breeching

[ brich-ing, bree-ching ]
/ ˈbrɪtʃ ɪŋ, ˈbri tʃɪŋ /

noun

the part of a harness that passes around the haunches of a horse.
a smoke pipe connecting one or more boilers with a chimney.
Navy. (formerly) a strong rope fastened to a ship's side for securing a gun or checking its recoil.

Origin of breeching

First recorded in 1505–15; breech + -ing1

Definition for breeching (2 of 2)

breech

[ noun breech; verb breech, brich ]
/ noun britʃ; verb britʃ, brɪtʃ /

noun


verb (used with object)

Ordnance. to fit or furnish (a gun) with a breech.
to clothe with breeches.

Origin of breech

before 1000; Middle English breeche, Old English brēc, plural of brōc; cognate with Old Norse brōk, Old High German bruoh

Related forms

un·breeched, adjective

Can be confused

breach breech (see synonym study at breach)
Dictionary.com Unabridged Based on the Random House Unabridged Dictionary, © Random House, Inc. 2019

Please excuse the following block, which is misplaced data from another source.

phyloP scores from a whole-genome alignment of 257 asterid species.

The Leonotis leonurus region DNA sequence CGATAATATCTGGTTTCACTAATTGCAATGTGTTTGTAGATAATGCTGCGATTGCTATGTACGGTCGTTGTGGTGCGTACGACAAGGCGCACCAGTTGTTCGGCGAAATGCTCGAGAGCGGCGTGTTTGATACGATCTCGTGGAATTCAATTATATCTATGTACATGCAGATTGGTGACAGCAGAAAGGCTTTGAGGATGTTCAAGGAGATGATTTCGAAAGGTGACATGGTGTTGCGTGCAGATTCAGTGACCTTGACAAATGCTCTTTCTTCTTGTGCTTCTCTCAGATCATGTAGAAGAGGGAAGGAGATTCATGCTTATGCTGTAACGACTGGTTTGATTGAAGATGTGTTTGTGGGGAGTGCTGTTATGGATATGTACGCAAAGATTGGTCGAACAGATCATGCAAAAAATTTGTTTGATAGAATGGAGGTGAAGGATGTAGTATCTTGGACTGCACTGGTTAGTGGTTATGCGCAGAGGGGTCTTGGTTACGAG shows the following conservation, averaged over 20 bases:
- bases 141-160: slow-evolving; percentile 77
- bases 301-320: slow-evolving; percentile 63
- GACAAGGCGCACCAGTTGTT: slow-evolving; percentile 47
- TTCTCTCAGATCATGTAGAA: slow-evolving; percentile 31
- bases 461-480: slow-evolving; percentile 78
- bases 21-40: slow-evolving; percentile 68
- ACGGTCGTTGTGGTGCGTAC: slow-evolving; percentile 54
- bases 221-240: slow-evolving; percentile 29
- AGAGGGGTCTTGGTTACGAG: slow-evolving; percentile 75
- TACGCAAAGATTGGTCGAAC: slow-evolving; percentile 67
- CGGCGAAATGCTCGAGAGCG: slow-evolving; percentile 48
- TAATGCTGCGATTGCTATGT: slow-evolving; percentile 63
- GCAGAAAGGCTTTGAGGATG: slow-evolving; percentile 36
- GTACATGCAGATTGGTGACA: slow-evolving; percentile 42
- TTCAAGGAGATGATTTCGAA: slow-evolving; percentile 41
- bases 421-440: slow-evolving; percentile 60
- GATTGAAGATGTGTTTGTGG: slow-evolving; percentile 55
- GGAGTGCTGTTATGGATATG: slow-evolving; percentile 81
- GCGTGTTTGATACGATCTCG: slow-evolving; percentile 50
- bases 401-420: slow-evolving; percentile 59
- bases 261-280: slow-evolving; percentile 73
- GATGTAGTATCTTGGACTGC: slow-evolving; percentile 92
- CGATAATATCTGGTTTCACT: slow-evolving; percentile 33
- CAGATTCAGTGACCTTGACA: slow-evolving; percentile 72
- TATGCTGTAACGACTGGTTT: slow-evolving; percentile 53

Examples from the Web for breeching

British Dictionary definitions for breeching (1 of 2)

breeching

/ (ˈbrɪtʃɪŋ, ˈbriː-) /

noun

the strap of a harness that passes behind a horse's haunches
navy (formerly) the rope used to check the recoil run of a ship's guns or to secure them against rough weather
the parts comprising the breech of a gun

British Dictionary definitions for breeching (2 of 2)

breech

noun (briːtʃ)


verb (briːtʃ, brɪtʃ) (tr)

to fit (a gun) with a breech
archaic to clothe in breeches or any other clothing
See also breeches

Word Origin for breech

Old English brēc, plural of brōc leg covering; related to Old Norse brōk, Old High German bruoh

usage

Breech is sometimes wrongly used as a verb where breach is meant: the barrier/agreement was breached (not breeched)
Collins English Dictionary - Complete & Unabridged 2012 Digital Edition © William Collins Sons & Co. Ltd. 1979, 1986 © HarperCollins Publishers 1998, 2000, 2003, 2005, 2006, 2007, 2009, 2012

Medicine definitions for breeching

breech

[ brēch ]

n.

The lower rear portion of the human trunk; the buttocks.

The American Heritage® Stedman's Medical Dictionary Copyright © 2002, 2001, 1995 by Houghton Mifflin Company. Published by Houghton Mifflin Company.